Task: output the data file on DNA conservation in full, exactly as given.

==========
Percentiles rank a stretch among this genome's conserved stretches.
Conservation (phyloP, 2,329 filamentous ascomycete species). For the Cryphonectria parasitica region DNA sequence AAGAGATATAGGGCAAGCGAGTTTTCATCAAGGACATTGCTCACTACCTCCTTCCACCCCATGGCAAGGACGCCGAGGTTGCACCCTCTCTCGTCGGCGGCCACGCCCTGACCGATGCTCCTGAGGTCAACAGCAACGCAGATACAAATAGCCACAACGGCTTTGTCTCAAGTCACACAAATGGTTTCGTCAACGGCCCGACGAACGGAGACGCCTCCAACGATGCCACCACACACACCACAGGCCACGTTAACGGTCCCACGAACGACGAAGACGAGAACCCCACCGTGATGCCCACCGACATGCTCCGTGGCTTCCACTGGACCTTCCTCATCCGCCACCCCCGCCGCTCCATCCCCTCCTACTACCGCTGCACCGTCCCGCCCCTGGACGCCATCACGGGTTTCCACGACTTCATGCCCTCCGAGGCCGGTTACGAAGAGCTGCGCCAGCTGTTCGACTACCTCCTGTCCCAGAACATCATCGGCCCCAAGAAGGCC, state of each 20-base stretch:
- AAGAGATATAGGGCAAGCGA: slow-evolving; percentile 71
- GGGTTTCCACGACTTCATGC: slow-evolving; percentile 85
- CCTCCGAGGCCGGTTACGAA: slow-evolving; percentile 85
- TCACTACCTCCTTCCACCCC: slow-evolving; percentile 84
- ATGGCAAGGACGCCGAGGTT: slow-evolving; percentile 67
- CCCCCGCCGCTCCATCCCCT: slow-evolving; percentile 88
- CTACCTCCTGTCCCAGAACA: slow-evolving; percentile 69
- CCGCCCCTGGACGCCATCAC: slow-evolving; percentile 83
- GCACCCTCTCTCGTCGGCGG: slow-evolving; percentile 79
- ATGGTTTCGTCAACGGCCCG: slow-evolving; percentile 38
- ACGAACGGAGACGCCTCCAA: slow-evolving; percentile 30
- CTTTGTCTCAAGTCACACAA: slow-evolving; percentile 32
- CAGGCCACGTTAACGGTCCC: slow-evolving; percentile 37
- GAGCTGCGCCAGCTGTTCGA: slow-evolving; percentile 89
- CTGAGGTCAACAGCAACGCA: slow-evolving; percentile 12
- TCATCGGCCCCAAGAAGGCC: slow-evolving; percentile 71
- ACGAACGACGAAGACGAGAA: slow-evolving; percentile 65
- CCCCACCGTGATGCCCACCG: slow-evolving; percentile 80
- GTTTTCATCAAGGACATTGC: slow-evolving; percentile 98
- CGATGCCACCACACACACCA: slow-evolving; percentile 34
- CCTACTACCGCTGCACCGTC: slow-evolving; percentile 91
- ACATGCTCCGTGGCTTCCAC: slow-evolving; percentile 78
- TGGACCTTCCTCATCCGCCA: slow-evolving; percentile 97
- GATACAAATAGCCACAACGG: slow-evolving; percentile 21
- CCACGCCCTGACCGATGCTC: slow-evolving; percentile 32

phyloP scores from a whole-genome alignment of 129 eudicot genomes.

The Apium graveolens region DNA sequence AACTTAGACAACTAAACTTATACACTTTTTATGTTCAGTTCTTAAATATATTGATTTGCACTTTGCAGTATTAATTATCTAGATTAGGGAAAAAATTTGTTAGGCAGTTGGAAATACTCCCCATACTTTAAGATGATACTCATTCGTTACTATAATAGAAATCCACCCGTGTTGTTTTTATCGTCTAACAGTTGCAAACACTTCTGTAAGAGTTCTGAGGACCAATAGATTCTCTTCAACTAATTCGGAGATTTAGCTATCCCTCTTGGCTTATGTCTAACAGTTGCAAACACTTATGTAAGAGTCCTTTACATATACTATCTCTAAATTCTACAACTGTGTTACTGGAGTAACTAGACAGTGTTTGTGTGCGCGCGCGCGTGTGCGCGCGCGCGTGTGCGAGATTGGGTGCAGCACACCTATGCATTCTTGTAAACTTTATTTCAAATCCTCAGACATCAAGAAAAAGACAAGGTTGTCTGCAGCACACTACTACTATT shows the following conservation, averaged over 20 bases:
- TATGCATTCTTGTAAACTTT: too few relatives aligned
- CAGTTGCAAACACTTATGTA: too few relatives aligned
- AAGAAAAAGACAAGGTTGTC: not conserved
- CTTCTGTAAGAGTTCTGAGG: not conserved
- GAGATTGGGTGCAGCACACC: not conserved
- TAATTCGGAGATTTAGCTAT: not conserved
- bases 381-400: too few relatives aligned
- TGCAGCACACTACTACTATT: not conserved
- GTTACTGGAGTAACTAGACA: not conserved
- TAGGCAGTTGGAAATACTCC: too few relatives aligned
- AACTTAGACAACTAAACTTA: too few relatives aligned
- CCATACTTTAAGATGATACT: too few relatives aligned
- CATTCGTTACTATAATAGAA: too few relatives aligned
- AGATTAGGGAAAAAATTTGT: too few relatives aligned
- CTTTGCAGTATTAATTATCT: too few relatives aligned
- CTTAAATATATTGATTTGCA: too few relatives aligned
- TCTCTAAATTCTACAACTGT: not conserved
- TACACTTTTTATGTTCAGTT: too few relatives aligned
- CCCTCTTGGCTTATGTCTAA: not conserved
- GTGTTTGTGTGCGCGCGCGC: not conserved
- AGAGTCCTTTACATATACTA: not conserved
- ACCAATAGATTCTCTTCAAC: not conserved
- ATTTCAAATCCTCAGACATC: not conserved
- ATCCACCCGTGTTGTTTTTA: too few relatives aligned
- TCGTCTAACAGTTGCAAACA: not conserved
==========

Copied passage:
Percentiles rank a stretch among this genome's conserved stretches.
Conservation (phyloP, 2,329 filamentous ascomycete species). For the Cryphonectria parasitica region DNA sequence AAGAGATATAGGGCAAGCGAGTTTTCATCAAGGACATTGCTCACTACCTCCTTCCACCCCATGGCAAGGACGCCGAGGTTGCACCCTCTCTCGTCGGCGGCCACGCCCTGACCGATGCTCCTGAGGTCAACAGCAACGCAGATACAAATAGCCACAACGGCTTTGTCTCAAGTCACACAAATGGTTTCGTCAACGGCCCGACGAACGGAGACGCCTCCAACGATGCCACCACACACACCACAGGCCACGTTAACGGTCCCACGAACGACGAAGACGAGAACCCCACCGTGATGCCCACCGACATGCTCCGTGGCTTCCACTGGACCTTCCTCATCCGCCACCCCCGCCGCTCCATCCCCTCCTACTACCGCTGCACCGTCCCGCCCCTGGACGCCATCACGGGTTTCCACGACTTCATGCCCTCCGAGGCCGGTTACGAAGAGCTGCGCCAGCTGTTCGACTACCTCCTGTCCCAGAACATCATCGGCCCCAAGAAGGCC, state of each 20-base stretch:
- AAGAGATATAGGGCAAGCGA: slow-evolving; percentile 71
- GGGTTTCCACGACTTCATGC: slow-evolving; percentile 85
- CCTCCGAGGCCGGTTACGAA: slow-evolving; percentile 85
- TCACTACCTCCTTCCACCCC: slow-evolving; percentile 84
- ATGGCAAGGACGCCGAGGTT: slow-evolving; percentile 67
- CCCCCGCCGCTCCATCCCCT: slow-evolving; percentile 88
- CTACCTCCTGTCCCAGAACA: slow-evolving; percentile 69
- CCGCCCCTGGACGCCATCAC: slow-evolving; percentile 83
- GCACCCTCTCTCGTCGGCGG: slow-evolving; percentile 79
- ATGGTTTCGTCAACGGCCCG: slow-evolving; percentile 38
- ACGAACGGAGACGCCTCCAA: slow-evolving; percentile 30
- CTTTGTCTCAAGTCACACAA: slow-evolving; percentile 32
- CAGGCCACGTTAACGGTCCC: slow-evolving; percentile 37
- GAGCTGCGCCAGCTGTTCGA: slow-evolving; percentile 89
- CTGAGGTCAACAGCAACGCA: slow-evolving; percentile 12
- TCATCGGCCCCAAGAAGGCC: slow-evolving; percentile 71
- ACGAACGACGAAGACGAGAA: slow-evolving; percentile 65
- CCCCACCGTGATGCCCACCG: slow-evolving; percentile 80
- GTTTTCATCAAGGACATTGC: slow-evolving; percentile 98
- CGATGCCACCACACACACCA: slow-evolving; percentile 34
- CCTACTACCGCTGCACCGTC: slow-evolving; percentile 91
- ACATGCTCCGTGGCTTCCAC: slow-evolving; percentile 78
- TGGACCTTCCTCATCCGCCA: slow-evolving; percentile 97
- GATACAAATAGCCACAACGG: slow-evolving; percentile 21
- CCACGCCCTGACCGATGCTC: slow-evolving; percentile 32

phyloP scores from a whole-genome alignment of 129 eudicot genomes.

The Apium graveolens region DNA sequence AACTTAGACAACTAAACTTATACACTTTTTATGTTCAGTTCTTAAATATATTGATTTGCACTTTGCAGTATTAATTATCTAGATTAGGGAAAAAATTTGTTAGGCAGTTGGAAATACTCCCCATACTTTAAGATGATACTCATTCGTTACTATAATAGAAATCCACCCGTGTTGTTTTTATCGTCTAACAGTTGCAAACACTTCTGTAAGAGTTCTGAGGACCAATAGATTCTCTTCAACTAATTCGGAGATTTAGCTATCCCTCTTGGCTTATGTCTAACAGTTGCAAACACTTATGTAAGAGTCCTTTACATATACTATCTCTAAATTCTACAACTGTGTTACTGGAGTAACTAGACAGTGTTTGTGTGCGCGCGCGCGTGTGCGCGCGCGCGTGTGCGAGATTGGGTGCAGCACACCTATGCATTCTTGTAAACTTTATTTCAAATCCTCAGACATCAAGAAAAAGACAAGGTTGTCTGCAGCACACTACTACTATT shows the following conservation, averaged over 20 bases:
- TATGCATTCTTGTAAACTTT: too few relatives aligned
- CAGTTGCAAACACTTATGTA: too few relatives aligned
- AAGAAAAAGACAAGGTTGTC: not conserved
- CTTCTGTAAGAGTTCTGAGG: not conserved
- GAGATTGGGTGCAGCACACC: not conserved
- TAATTCGGAGATTTAGCTAT: not conserved
- bases 381-400: too few relatives aligned
- TGCAGCACACTACTACTATT: not conserved
- GTTACTGGAGTAACTAGACA: not conserved
- TAGGCAGTTGGAAATACTCC: too few relatives aligned
- AACTTAGACAACTAAACTTA: too few relatives aligned
- CCATACTTTAAGATGATACT: too few relatives aligned
- CATTCGTTACTATAATAGAA: too few relatives aligned
- AGATTAGGGAAAAAATTTGT: too few relatives aligned
- CTTTGCAGTATTAATTATCT: too few relatives aligned
- CTTAAATATATTGATTTGCA: too few relatives aligned
- TCTCTAAATTCTACAACTGT: not conserved
- TACACTTTTTATGTTCAGTT: too few relatives aligned
- CCCTCTTGGCTTATGTCTAA: not conserved
- GTGTTTGTGTGCGCGCGCGC: not conserved
- AGAGTCCTTTACATATACTA: not conserved
- ACCAATAGATTCTCTTCAAC: not conserved
- ATTTCAAATCCTCAGACATC: not conserved
- ATCCACCCGTGTTGTTTTTA: too few relatives aligned
- TCGTCTAACAGTTGCAAACA: not conserved